There are some who doubt that Fury is ill, we aren't going to speculate either way (but all of you are free to have your own thoughts and opinions on the matter). But this much is certain, ticket sales weren't very healthy as thousands of tickets were still available for this fight. No, the British weren't coming, which certainly didn't help matters. But this shows that there was somewhat limited interest in this trilogy. 

Now, the fight is being rescheduled for early October. Based on Fury's history, I'd put that down in pencil and not ink. As for Wilder, well, he still has only one thing on his mind.

"He told me, all he wants is his revenge," said Finkel. 



It was an entertaining night of boxing this past Friday at the Banc of California Stadium, which was built over the old Los Angeles Sports Arena, and adjacent to the LA Coliseum. Based on what I was told, look for this venue to become a semi-regular destination for boxing in the near future. 

The main event featured former WBO super middleweight champion, Gilberto 'Zurdo' Ramirez, who struck down Sullivan Barrera with a series of well-placed body shots to stop him in four. This was exactly the type of definitive victory he needed to begin his run with Golden Boy Promotions. 

Up next could be a fight with WBA 175 pound titlist, Dmitry Bivol. Both sides have expressed interest, and quite frankly, both boxers need a defining fight as they eventually angle for a shot at cash cow Canelo

This card also saw Joseph Diaz pound out a hard-earned 12 round decision over Javier Fortuna to win the WBC interim lightweight title. The last year or so haven't been easy for Diaz, who really is no longer that 'boy-next-door' but a young man who has found that life can be very difficult when making questionable life decisions. But now that he's a father, and with a fresh start, he believes he's begun a new chapter in his life and career.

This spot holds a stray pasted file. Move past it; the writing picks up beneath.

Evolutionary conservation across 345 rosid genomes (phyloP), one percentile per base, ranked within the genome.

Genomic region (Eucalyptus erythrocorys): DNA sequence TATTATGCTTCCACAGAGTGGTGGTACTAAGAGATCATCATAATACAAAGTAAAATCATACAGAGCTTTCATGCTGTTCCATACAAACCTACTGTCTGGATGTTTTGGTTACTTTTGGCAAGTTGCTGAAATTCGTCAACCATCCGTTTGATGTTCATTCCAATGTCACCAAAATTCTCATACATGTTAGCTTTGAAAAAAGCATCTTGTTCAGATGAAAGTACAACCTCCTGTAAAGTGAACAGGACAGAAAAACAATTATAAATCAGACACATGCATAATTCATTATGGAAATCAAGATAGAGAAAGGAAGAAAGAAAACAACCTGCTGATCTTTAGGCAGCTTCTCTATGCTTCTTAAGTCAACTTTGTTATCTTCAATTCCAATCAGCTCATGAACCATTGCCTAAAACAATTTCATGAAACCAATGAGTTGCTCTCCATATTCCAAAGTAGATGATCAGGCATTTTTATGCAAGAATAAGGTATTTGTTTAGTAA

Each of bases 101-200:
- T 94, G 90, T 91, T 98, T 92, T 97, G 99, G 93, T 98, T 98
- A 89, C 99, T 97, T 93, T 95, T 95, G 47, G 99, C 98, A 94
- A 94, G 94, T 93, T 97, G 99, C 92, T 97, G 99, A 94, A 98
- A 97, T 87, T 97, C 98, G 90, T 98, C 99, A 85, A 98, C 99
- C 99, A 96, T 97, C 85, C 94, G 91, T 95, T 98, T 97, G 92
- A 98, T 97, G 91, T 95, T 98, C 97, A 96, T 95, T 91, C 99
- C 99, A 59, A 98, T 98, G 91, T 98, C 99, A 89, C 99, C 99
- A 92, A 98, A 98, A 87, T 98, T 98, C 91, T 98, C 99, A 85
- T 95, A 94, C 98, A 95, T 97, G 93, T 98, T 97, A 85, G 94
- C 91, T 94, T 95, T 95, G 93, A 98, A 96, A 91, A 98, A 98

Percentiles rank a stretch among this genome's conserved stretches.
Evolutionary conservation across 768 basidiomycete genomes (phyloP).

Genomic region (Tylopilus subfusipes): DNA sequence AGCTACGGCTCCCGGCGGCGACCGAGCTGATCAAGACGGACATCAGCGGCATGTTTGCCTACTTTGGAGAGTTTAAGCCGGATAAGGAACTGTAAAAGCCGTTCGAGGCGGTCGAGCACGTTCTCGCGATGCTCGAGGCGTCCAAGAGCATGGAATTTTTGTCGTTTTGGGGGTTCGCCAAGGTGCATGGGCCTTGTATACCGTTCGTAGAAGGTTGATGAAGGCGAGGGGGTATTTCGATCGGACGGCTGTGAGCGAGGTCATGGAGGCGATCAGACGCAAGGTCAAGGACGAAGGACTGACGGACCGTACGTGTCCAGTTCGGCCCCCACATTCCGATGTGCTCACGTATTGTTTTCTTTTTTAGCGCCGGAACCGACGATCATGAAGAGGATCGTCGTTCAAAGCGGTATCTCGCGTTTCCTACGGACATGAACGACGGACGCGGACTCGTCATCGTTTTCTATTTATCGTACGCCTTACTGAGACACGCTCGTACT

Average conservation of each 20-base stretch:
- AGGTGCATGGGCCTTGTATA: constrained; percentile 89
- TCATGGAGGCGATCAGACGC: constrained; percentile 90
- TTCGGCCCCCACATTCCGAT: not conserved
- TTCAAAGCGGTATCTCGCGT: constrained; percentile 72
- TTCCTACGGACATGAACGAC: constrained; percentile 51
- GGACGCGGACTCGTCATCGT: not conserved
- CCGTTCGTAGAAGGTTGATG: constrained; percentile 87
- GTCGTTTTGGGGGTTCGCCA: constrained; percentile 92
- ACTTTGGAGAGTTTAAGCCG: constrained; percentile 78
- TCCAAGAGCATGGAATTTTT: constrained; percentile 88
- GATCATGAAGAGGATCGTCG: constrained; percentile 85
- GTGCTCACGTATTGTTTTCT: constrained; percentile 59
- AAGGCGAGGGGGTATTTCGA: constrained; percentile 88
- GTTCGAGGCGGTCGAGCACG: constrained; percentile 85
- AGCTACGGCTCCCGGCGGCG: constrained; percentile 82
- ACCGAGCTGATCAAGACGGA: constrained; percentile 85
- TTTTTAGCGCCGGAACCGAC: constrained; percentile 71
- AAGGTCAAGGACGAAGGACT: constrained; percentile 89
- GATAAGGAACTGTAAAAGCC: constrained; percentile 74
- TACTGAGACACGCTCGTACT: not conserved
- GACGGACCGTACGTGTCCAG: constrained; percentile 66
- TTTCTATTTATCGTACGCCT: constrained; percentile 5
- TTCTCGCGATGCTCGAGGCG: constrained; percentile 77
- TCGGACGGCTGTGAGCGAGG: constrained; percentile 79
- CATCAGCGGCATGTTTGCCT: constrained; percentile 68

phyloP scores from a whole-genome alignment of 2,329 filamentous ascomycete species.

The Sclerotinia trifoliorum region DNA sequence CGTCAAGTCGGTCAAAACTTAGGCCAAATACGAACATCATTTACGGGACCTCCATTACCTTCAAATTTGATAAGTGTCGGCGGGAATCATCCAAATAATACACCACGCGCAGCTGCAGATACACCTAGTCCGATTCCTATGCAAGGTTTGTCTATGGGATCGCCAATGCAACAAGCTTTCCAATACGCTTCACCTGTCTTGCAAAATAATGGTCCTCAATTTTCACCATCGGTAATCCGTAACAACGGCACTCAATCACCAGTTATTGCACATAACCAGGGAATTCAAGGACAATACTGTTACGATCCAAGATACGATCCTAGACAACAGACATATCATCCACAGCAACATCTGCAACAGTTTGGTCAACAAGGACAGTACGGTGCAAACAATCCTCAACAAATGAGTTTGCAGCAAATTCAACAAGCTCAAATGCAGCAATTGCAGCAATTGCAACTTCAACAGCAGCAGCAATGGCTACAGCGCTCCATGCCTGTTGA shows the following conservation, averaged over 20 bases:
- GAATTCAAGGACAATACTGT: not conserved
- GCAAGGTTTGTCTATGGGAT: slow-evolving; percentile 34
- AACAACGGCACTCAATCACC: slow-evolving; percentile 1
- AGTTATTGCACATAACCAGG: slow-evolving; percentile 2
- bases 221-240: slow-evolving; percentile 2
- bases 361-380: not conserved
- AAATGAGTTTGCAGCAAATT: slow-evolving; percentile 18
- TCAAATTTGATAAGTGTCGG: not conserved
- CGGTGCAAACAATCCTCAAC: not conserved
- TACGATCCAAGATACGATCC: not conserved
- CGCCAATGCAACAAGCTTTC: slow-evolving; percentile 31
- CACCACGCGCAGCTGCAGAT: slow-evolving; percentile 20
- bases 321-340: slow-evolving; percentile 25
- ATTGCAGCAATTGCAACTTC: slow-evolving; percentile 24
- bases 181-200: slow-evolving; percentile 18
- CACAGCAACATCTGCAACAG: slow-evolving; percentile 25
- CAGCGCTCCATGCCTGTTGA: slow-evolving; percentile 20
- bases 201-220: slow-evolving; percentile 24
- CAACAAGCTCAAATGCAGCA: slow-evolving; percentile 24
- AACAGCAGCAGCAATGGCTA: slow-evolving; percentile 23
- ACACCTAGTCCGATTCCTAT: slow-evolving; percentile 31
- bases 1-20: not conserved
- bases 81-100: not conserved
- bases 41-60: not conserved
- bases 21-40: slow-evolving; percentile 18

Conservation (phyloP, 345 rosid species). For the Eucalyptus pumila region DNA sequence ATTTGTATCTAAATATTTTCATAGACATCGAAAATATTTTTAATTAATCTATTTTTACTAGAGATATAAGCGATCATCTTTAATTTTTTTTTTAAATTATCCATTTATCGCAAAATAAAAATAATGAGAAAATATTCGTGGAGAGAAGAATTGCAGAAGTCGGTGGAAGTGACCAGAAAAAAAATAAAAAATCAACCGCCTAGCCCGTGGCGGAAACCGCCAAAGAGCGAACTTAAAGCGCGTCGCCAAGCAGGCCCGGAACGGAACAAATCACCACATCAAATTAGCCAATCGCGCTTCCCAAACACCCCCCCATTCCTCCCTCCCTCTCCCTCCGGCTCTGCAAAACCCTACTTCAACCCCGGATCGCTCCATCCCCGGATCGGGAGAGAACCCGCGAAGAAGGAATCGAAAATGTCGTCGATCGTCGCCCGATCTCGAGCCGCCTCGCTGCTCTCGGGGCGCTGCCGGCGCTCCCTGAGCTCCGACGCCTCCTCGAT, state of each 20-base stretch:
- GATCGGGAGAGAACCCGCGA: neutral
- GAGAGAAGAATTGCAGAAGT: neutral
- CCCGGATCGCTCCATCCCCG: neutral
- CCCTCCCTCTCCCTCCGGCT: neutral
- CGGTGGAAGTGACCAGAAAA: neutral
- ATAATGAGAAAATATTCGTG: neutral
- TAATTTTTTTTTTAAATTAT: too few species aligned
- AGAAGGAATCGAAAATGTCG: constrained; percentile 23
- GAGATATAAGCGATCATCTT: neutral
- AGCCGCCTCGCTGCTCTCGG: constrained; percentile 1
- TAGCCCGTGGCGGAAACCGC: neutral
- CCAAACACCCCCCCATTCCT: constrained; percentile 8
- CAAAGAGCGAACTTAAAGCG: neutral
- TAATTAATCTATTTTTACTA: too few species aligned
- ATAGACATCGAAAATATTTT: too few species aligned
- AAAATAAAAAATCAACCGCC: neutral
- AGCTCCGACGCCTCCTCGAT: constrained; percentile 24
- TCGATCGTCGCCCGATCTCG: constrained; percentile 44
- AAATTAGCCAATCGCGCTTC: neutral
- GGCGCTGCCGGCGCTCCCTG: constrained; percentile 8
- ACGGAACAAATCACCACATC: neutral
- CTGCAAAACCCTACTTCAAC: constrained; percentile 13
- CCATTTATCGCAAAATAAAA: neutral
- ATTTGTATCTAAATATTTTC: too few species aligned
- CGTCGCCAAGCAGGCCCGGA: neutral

Lightweight William Zepeda who thrashed Hector Tanajara in six rounds at 'the Banc' has quickly become must-see TV....Both Jaime Munguia and Gabe Rosado were at the event on Friday, and it looks certain that they will battle in the fall...Junior welterweight hopeful, Brandun Lee, tells me that he will be on the August 14th card at the Dignity Health Sports Park (aka, 'the War Grounds') in Carson, California....Really looking forward to Jermell Charlo-Brian Castano bout  for all the marbles at junior middleweight, which takes place in San Antonio on Showtime this upcoming weekend. More on that soon... My email is


About Author
Tyson Fury, the Franchise Heavyweight Champion (always) in-recess
  • Hosted 'the Main Event' on KIEV 870, and then later XTRA AM1150 ( a three hour show devoted to boxing) from 1996 to 1999.
  • Joined one of the first boxing websites, 'House of Boxing' in 1999, and then later became one of the founders of Maxboxing, that started in 2001, till his departure in 2014.
  • From 2014 to 2018, he was the lead columnist for
  • Was a boxing reporter for from 2018 to 2020.
  • He has written for Ring Magazine, International Boxing Digest and Boxing News.
  • Is the co-host of 'the 3 Knockdown Rule' with Mario Lopez, which has become of the most popular boxing podcasts the past several years.
  • Steve has also served as an announcer and analyst for RingTV, Thompson Boxing, 360 Promotions and CBS Sports Network.